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4. Social, Cultural, and Political Landscapes

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pp. 75-130

When traders peddling Etruscan goods first anchored their small ships along the shores of southern France in the late seventh century BCE, they encountered a diverse and dynamic indigenous world composed of exotic peoples whose languages and customs they did not understand. ...

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5. Trade and Traders

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pp. 131-156

As should be clear from the previous chapter, throughout most of the period covered in this book, trade, interspersed with episodes of violence, was the principal form of interaction between indigenous peoples of the region and Etruscans and Greeks. But even after the Roman military intrusion into the region in the late second century BCE, ...

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6. A History of Violence

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pp. 157-182

Violence is a crucial subject of analysis in any colonial encounter. That is not to say that it is an inevitable feature of colonialism or even necessarily the most important. But colonial situations do frequently involve aggressive action (or at least the threat of such action), and they often provoke or alter various forms of collective homicidal conflict. ...

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7. Culinary Encounters

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pp. 183-256

Food is a domain of social life that presents what should be an obvious target for investigation in seeking to understand the operation of colonialism. After all, contemporary foodways around the world are in large measure the product of a long history of colonial encounters. ...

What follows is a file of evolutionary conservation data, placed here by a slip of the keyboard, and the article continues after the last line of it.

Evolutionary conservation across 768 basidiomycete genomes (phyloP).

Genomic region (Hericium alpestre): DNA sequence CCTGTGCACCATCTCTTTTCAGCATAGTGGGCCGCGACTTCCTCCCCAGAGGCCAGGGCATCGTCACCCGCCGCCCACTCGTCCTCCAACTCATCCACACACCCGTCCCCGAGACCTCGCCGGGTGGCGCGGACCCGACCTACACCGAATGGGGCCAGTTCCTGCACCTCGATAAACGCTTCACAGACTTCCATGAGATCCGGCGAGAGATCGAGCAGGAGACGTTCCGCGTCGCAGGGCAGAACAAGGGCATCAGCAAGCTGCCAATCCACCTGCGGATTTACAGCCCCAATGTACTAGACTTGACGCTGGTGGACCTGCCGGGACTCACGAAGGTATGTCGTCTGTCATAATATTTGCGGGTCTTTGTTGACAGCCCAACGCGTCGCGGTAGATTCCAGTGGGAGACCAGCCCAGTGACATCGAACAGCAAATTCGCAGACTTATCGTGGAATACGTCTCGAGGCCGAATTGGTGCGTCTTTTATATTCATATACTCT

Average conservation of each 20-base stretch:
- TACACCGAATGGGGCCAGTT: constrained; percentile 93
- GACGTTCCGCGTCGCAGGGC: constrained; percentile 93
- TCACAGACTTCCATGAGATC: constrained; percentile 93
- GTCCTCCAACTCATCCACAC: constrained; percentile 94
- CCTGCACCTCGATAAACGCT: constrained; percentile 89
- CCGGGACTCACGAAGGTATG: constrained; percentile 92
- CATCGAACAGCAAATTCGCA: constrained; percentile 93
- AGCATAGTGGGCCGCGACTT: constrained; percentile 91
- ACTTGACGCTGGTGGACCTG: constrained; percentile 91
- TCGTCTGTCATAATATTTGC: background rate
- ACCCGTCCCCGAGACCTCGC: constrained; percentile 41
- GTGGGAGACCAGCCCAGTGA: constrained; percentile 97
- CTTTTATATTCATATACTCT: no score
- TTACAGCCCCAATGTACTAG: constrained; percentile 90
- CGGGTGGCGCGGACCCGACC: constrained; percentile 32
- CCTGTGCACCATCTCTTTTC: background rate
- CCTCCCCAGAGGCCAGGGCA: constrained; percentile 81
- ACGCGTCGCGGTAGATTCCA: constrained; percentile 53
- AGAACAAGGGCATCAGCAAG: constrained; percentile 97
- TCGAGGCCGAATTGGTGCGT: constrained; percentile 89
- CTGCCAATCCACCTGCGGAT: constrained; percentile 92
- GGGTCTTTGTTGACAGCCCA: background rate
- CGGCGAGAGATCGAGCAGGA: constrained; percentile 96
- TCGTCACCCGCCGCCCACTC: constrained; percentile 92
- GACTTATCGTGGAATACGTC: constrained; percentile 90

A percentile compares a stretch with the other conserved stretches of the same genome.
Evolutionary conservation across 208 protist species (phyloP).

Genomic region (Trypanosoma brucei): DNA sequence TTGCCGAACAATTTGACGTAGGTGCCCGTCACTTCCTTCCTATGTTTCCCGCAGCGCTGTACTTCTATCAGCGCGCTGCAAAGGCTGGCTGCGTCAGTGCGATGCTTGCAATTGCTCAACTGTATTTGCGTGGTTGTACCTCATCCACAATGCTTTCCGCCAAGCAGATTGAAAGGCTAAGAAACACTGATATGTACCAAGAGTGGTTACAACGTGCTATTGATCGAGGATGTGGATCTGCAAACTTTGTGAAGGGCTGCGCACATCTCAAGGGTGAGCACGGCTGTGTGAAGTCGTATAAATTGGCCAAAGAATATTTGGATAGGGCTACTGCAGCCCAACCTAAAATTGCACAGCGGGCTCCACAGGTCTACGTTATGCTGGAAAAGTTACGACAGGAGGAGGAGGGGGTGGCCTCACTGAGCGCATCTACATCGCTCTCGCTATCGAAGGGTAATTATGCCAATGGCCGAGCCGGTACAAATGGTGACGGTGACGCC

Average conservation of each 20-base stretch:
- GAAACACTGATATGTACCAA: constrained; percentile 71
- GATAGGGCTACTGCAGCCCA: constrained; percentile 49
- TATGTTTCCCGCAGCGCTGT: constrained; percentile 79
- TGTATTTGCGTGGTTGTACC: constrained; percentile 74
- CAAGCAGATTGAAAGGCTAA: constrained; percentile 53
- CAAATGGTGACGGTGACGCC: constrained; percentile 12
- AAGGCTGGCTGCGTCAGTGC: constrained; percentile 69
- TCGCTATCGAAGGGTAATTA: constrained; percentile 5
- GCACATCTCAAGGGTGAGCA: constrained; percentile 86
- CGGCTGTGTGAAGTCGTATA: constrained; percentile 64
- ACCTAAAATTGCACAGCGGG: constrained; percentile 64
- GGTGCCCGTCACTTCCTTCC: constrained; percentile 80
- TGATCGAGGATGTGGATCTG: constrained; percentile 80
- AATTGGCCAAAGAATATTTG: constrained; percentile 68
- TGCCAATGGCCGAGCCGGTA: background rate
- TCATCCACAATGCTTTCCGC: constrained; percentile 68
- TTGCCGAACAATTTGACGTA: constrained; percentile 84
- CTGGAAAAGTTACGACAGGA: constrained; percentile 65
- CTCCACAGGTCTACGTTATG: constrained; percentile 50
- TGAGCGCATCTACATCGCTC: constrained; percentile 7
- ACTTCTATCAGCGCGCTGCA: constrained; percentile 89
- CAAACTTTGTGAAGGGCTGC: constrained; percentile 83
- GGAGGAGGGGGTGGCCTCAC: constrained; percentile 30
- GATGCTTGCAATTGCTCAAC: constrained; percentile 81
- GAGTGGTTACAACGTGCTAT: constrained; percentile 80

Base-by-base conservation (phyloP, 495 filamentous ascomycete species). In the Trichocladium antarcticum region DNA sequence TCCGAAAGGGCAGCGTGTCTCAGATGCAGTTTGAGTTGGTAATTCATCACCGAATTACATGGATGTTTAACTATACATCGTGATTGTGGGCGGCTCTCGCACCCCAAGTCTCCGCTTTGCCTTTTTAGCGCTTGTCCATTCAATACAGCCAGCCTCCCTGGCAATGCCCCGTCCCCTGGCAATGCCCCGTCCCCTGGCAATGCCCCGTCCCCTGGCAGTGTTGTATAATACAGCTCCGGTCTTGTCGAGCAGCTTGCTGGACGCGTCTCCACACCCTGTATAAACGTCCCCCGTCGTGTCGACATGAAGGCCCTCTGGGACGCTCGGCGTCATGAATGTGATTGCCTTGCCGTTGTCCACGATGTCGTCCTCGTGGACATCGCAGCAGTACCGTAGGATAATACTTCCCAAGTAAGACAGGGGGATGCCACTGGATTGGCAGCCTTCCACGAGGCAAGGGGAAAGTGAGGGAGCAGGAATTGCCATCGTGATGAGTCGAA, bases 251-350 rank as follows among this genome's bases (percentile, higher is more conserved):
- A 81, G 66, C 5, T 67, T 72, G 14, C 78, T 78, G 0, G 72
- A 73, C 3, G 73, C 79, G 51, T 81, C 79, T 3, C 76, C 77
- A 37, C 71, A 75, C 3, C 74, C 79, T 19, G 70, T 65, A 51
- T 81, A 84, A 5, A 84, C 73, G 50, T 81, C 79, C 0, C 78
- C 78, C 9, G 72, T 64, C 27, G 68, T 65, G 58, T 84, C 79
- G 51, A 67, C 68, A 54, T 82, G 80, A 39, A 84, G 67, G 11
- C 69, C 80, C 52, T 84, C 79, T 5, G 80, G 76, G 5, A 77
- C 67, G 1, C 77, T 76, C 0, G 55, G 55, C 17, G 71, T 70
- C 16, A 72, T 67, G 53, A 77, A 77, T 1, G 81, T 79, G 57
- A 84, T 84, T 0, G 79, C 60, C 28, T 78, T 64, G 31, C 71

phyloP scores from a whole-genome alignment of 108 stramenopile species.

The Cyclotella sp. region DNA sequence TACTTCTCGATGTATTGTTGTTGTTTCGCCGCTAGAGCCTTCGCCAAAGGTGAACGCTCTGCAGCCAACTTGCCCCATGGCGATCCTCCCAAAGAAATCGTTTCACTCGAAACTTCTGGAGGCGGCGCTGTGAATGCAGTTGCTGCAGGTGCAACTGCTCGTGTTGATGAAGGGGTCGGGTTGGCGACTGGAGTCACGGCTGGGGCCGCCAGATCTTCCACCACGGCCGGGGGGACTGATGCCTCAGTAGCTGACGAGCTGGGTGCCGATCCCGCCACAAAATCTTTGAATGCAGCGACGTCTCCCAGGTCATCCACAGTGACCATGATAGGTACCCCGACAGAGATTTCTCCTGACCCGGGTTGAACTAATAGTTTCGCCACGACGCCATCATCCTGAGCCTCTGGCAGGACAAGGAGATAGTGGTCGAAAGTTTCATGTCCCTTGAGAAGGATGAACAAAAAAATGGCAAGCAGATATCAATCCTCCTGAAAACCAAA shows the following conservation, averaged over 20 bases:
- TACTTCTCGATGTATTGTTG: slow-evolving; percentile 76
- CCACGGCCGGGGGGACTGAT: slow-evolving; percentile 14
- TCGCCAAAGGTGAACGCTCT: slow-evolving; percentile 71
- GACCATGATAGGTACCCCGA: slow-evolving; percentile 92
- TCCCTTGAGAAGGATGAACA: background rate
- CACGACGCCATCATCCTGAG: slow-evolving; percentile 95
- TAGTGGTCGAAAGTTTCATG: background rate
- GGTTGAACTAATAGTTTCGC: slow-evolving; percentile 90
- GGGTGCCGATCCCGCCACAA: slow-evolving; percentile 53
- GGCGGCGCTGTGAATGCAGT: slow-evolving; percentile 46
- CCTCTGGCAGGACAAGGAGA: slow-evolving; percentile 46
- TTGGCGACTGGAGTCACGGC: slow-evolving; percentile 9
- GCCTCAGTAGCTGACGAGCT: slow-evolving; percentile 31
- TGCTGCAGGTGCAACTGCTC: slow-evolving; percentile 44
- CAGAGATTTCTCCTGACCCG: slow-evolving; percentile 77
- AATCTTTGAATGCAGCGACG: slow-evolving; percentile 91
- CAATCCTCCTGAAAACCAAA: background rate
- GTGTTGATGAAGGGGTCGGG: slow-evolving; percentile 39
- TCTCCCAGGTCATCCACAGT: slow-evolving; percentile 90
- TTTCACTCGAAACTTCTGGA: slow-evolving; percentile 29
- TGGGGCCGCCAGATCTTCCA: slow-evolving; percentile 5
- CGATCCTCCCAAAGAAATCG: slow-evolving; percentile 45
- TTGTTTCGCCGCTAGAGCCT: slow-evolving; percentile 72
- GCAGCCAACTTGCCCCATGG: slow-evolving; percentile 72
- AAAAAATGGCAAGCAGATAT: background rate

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8. Constructed Spaces: Landscapes of Everyday Life and Ritual

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pp. 257-332

The colonial encounter unfolded within an evolving set of interrelated material and conceptual spaces that both organized the flow of interactions and were reconfigured by the colonial experience. This chapter examines two dimensions of that set of spaces— landscapes of everyday life and ritual— ...

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9. Conclusion and Imperial Epilogue

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pp. 333-346

This book began with a passage by the Gallo-Roman historian Pompeius Trogus extolling the radiant civilizing influence of Massalia and claiming that the progress of the surrounding barbarians was so brilliant that it seemed as though Gaul had essentially been transformed into Greece (fig. 9.1). ...


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pp. 347-390


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pp. 391-452


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pp. 453-464

E-ISBN-13: 9780520947948
Print-ISBN-13: 9780520265516

Page Count: 480
Publication Year: 2010